Alzheimer's Reading Room
For the past several years I have had a friendship with a family in New York City. We have supported each other’s efforts repeatedly.
The grandma in this family is very much like my own Great Grams was, and she also has Alzheimer’s disease. Many of the incidents and drawings in my book - Why Did Grandma Put Her Underwear in the Refrigerator?: An Explanation of Alzheimer's Disease for Children - are based on Hailey, the granddaughter in this family, and her interactions with her grandmother. Below is a video of Hailey reading my book, largely her own story.
At seven years old, Hailey seems to innately understand her grandmother’s Alzheimer's disease. They have a relationship that helps keep alive my own relationship with my great grandmother.
I’d love to share some photos of Hailey and her grandmother with you. Here is a photo of Hailey, when she was only 4, doing puzzles with her grandmother:
Here is Hailey, age 5, pushing her grandmother at the NY Botanical Gardens:
Here is Hailey, age 5, doing puzzles with her grandmother:
Here is Hailey, age 5, cutting up and meat and feeding her grandmother:
Hailey, age 6, at the NY Botanical Gardens with grandma:
Here is Grandma feeding Hailey last year, when Hailey was sick. I still find it amazing how those with advanced Alzheimer’s can still sometimes get it all together in moments of emotional importance to them:
In November, grandma took a bad fall. Hailey was there to provide emotional support.
At one point, grandma was resisting showering. In Hailey’s mom’s words, “I tried to convince mom, and she started to agree, but when Hailey took over it was amazing! (The conversation was on speakerphone) Hailey: grandma, you do not want me to be sad, If you do not let Angie give you a bath I will worry about you and be very very sad! Gma: No! I do not want you to be sad. I will do it!”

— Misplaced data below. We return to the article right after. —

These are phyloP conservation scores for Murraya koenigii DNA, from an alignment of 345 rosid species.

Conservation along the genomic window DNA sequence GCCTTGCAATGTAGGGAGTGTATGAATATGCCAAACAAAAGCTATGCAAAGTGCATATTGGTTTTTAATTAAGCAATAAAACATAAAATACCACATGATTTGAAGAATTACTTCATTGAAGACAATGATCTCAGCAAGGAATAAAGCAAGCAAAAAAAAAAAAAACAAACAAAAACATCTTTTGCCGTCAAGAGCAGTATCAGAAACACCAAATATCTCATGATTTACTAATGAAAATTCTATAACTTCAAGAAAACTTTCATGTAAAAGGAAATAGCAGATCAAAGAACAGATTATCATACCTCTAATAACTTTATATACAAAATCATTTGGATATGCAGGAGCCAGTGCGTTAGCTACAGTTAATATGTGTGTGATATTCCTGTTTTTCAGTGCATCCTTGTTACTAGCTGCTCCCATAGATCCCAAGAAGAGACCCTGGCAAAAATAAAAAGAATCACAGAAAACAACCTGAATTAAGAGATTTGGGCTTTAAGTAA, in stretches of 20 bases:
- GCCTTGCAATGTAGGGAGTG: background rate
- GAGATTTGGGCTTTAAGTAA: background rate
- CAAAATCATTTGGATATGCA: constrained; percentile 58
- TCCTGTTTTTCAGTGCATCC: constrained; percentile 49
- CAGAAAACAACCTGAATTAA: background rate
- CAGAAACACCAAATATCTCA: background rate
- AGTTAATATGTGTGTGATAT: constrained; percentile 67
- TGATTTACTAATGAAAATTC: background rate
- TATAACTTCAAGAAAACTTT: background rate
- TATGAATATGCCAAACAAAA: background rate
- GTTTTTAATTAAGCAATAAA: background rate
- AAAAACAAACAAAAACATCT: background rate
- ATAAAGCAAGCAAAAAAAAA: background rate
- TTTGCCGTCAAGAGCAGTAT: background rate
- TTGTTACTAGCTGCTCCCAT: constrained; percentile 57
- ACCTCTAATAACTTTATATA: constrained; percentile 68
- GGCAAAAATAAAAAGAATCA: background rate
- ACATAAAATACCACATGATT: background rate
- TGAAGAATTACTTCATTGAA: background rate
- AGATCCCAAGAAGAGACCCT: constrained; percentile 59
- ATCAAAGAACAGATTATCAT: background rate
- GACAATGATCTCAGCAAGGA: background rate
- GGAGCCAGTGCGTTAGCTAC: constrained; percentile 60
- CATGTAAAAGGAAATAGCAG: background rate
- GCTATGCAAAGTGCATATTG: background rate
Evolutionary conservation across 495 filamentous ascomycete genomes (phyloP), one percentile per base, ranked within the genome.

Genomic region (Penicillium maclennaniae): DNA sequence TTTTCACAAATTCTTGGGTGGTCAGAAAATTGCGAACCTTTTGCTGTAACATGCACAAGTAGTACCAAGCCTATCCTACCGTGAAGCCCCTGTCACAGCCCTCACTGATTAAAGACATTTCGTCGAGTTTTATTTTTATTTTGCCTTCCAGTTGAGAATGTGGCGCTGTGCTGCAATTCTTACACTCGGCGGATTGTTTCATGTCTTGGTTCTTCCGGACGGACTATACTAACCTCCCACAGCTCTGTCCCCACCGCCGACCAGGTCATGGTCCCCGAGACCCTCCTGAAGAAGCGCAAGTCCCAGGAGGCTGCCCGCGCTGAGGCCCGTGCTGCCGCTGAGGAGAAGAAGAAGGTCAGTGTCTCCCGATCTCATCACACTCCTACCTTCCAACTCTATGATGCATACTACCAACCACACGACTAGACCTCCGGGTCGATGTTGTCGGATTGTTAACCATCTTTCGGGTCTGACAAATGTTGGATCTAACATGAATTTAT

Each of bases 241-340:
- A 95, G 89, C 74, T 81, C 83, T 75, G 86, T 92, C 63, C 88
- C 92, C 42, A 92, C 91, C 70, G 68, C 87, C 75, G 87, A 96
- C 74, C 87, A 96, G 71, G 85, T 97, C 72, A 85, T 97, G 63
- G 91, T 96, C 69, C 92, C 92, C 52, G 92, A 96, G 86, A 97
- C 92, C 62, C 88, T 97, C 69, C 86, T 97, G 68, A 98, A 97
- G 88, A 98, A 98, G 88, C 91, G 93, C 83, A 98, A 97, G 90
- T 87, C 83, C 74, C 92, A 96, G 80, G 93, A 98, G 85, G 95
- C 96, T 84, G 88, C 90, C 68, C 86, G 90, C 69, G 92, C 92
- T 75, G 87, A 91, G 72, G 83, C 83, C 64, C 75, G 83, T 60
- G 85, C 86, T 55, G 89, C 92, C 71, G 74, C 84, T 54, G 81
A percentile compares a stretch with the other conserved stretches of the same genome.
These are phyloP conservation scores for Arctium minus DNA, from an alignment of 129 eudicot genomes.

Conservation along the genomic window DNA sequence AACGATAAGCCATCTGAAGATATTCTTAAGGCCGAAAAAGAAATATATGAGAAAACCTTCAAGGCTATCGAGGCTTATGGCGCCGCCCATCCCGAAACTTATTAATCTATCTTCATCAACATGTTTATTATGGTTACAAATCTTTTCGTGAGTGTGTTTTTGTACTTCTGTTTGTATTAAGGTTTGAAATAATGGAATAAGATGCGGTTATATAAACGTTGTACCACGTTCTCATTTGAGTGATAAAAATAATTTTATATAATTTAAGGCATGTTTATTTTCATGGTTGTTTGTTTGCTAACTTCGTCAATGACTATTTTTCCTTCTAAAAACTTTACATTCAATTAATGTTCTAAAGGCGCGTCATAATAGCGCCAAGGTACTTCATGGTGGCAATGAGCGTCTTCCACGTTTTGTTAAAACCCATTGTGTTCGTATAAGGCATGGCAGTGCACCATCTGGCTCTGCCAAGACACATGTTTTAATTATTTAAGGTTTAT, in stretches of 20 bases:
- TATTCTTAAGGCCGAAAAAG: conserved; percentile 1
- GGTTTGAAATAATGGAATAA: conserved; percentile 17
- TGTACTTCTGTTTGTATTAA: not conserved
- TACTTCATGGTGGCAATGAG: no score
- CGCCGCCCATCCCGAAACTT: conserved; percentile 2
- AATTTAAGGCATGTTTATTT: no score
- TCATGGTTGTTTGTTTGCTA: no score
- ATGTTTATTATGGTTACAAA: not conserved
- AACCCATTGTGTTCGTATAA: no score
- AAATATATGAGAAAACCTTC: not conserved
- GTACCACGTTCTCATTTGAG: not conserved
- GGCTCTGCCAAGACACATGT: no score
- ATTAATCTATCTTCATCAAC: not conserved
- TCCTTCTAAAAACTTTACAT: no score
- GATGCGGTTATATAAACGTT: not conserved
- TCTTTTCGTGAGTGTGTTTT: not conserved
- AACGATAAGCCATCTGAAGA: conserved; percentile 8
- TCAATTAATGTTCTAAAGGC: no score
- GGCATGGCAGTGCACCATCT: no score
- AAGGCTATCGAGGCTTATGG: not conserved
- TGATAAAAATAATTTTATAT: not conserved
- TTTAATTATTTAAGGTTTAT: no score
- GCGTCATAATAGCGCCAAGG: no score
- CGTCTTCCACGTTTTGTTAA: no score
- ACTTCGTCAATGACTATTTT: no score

The above examples are just a very few of the instances in which Hailey provides the best in care partnering. The love she shares with her grandmother is inspirational to both. I don’t think I would ever have come to know Hailey and her family if it were not for the Alzheimer’s Reading Room and PuzzlesToRemember.
By now, PuzzlesTo Remember has supplied over 41,000 puzzles around the world. This fall, I will be beginning medical school. Some people have asked me if I plan to continue PuzzlesToRemember. I do. It has given me the opportunity to know many wonderful people and also make a positive difference in many lives.
Looking into the future, though, I can see that, 3 or 4 years down the line, as a resident doing 80 – 100 hours of work in the hospital, I won’t be able to continue running PuzzlesToRemember. When that time comes, I could think of no better person to take over my nonprofit than Hailey. She is smart and caring, and I think she will make some wonderful contributions to this field. I hope she even expands PTR, perhaps by starting school clubs of students regularly going to nursing facilities to engage the patients and work on the puzzles.
Hailey has seen the sad effects of elderly people taking falls. In response, she has already come up with an invention idea that could help prevent falls for those with dementia. I know she has submitted her idea in a national competition. If she wins, and I hope she will, I will post here and share her idea with you all.
Max Wallack is a student at Boston University and a Research Intern in the Molecular Psychiatry and Aging Laboratory in the Department of Pharmacology and Experimental Therapeutics at Boston University School of Medicine. His great grandmother, Gertrude, suffered from Alzheimer's disease. Max is the founder of PUZZLES TO REMEMBER. PTR is a project that provides puzzles to nursing homes and veterans institutions that care for Alzheimer's and dementia patients.